That’s a pretty typical day but that has taken a long time to get to that stage because you need to figure out what times are good for you to do certain things and when you have the motivation to work hard on certain things and when you don’t.

That’s taken a lot of trial-and-error and I’m going to write about some of this stuff because it’s super important I think to having a life that you’re happy with because like I said before, I think a lot of my own happiness is knowing that I should be doing something else or want to be doing something else but not having the motivation to do it or not having the time to do it or not having the money to do it.

When you reach financial independence, you have the money and you have the time but the motivation is still the thing that could trip you up and it has over the past year or two for me so I plan to get into what worked for me and what hasn’t in future articles but for now I’ll say that habit is the one thing that makes the biggest difference.

If I can get into a routine and I can stick to it, then it makes everything so much easier and then I always go to bed feeling like I did the right thing that day and I feel like I made progress on things that are important to me and it hasn’t been a motivational struggle because it’s routine and it’s normal.

Since my normal day-to-day life is so efficient and focused, that makes me enjoy my vacations more and my trips more so when I go to the States and visit family, I can just relax. And even if I’m not as productive there and if I’m not making as much progress as I would like, at least I know that when I get back I’m going to be making a lot more progress and will be a lot more effective at everything I’m trying to do and that lets me just relax and not feel guilty about it on those occasions when I am somewhere else.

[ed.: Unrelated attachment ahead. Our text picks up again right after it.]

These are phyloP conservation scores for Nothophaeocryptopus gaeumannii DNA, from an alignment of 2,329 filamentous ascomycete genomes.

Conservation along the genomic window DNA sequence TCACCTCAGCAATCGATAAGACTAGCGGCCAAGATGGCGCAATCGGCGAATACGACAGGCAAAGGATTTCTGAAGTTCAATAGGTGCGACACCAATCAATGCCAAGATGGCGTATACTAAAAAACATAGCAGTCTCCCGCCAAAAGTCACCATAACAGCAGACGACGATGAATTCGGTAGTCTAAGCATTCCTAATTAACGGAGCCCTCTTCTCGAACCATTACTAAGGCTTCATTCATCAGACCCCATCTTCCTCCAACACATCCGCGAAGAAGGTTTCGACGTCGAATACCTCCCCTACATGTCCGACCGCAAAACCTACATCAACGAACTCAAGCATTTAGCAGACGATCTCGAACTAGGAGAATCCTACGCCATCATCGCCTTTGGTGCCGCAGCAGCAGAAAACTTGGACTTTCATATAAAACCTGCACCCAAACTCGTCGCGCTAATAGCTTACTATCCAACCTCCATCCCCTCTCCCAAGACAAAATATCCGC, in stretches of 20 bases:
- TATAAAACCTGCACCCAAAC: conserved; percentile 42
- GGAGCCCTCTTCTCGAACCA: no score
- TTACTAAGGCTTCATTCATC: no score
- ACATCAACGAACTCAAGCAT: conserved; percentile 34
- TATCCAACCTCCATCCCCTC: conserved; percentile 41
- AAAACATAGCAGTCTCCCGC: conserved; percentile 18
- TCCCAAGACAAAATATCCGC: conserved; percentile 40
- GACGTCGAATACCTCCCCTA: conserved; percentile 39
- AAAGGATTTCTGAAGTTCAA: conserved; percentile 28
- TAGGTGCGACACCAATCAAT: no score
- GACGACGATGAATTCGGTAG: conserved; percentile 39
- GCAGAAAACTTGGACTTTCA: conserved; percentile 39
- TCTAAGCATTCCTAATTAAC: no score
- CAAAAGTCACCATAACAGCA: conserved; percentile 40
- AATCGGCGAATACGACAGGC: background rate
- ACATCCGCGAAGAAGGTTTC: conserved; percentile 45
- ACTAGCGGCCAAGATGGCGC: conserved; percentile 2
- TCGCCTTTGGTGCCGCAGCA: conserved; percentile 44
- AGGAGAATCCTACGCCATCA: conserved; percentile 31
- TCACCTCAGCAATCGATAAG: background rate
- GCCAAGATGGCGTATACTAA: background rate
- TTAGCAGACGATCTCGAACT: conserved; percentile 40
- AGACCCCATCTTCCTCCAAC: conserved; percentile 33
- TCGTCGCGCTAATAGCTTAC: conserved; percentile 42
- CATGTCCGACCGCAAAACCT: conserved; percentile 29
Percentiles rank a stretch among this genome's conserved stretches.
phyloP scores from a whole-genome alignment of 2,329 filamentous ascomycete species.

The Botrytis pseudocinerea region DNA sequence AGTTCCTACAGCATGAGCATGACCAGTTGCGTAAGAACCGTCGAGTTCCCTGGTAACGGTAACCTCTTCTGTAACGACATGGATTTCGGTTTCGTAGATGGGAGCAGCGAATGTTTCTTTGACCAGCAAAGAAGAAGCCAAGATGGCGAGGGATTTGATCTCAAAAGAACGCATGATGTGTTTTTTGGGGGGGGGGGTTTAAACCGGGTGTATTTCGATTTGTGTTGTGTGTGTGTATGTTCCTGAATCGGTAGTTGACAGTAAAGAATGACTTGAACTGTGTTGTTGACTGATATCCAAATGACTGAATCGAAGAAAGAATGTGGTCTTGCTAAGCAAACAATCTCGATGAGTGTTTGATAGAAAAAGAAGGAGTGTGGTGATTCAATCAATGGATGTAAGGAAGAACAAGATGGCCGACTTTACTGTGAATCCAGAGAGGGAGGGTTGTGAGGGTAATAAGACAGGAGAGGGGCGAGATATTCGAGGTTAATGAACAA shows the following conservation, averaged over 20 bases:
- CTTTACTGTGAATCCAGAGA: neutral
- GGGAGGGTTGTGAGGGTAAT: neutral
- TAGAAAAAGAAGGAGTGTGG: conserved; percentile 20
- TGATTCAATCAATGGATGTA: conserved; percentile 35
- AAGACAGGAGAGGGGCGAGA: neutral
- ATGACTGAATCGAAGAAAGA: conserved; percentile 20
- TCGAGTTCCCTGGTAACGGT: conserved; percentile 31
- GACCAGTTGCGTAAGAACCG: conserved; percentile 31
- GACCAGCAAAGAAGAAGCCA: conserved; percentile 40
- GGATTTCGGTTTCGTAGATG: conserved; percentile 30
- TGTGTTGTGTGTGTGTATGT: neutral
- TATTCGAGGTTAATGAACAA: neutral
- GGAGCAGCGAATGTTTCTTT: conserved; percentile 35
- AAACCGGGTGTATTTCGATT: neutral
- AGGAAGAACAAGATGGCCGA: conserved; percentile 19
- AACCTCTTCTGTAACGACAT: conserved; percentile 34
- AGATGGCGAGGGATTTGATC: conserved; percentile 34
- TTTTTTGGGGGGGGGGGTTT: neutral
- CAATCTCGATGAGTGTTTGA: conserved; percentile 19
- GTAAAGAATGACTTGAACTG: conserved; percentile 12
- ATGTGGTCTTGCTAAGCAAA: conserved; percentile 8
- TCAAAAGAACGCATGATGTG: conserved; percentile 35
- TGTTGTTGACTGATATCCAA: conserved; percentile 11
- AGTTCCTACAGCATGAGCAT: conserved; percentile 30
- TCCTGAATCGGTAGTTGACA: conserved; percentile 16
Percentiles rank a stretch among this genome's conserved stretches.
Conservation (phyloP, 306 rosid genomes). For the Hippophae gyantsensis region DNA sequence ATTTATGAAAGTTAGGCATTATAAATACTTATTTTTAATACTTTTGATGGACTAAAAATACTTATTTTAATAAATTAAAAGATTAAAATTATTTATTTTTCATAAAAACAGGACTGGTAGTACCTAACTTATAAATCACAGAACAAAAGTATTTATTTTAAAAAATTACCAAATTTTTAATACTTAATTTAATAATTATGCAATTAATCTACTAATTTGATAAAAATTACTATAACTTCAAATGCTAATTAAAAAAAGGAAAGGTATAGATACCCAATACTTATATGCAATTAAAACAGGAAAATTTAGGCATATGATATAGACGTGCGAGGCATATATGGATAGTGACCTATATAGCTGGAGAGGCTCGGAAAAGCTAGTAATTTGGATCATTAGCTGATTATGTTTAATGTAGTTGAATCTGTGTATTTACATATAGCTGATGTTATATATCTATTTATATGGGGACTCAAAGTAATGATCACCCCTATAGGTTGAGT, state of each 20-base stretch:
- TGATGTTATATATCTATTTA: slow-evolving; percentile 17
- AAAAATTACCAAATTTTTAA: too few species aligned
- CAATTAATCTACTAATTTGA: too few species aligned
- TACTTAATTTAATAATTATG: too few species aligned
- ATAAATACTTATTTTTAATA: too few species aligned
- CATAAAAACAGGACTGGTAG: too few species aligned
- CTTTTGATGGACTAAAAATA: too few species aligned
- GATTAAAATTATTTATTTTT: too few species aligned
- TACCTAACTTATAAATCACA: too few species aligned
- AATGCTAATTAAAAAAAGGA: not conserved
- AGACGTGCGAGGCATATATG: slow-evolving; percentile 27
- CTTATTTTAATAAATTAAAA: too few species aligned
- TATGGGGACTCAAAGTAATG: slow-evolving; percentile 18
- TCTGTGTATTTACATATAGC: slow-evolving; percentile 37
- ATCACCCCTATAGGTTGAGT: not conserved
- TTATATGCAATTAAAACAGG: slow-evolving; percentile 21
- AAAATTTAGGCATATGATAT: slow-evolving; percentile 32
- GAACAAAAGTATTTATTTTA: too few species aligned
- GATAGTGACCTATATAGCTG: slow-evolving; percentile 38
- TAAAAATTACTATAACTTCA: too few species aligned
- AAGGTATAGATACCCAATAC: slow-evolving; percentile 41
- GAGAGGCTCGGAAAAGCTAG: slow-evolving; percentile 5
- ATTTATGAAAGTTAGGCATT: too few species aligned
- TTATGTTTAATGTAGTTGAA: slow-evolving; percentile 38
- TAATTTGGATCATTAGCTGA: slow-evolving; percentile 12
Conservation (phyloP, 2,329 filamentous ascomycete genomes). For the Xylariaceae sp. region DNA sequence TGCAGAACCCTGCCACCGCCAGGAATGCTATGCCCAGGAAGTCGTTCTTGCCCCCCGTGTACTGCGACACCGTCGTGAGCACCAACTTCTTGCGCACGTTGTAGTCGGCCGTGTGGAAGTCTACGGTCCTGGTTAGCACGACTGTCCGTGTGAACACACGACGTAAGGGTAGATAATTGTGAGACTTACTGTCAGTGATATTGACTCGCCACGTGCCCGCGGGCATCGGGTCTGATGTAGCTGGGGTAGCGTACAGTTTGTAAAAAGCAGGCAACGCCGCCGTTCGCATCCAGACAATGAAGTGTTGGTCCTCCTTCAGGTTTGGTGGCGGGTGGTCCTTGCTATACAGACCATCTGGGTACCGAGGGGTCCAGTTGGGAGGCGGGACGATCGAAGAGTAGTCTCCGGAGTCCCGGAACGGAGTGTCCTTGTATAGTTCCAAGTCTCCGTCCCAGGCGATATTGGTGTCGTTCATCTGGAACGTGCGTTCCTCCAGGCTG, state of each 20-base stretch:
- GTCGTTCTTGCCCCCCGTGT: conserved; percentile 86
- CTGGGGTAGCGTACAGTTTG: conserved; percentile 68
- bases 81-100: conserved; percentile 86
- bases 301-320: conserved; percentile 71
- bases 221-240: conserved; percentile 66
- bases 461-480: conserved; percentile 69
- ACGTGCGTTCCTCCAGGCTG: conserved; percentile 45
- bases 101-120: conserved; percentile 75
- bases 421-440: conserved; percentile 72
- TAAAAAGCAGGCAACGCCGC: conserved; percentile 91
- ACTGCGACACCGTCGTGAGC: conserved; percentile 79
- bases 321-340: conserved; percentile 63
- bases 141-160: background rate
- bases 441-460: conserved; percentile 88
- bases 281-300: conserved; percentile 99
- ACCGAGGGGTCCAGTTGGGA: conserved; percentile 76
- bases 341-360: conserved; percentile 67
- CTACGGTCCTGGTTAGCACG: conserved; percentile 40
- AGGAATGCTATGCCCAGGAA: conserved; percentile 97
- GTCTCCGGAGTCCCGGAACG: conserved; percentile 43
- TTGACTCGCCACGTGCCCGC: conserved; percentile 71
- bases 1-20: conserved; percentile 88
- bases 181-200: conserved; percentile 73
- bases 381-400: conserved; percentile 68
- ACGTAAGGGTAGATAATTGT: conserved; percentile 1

That brings up another point…that’s another reason why I’m trying to limit the amount of trips that we take and limit the amount of fun things that we do because if my whole life is that, then I can’t really feel good about my routine because I’m not doing it anymore.

So it’s been challenging but I feel like I’m making good progress and I’m excited to share some of that with you later in the year in future articles.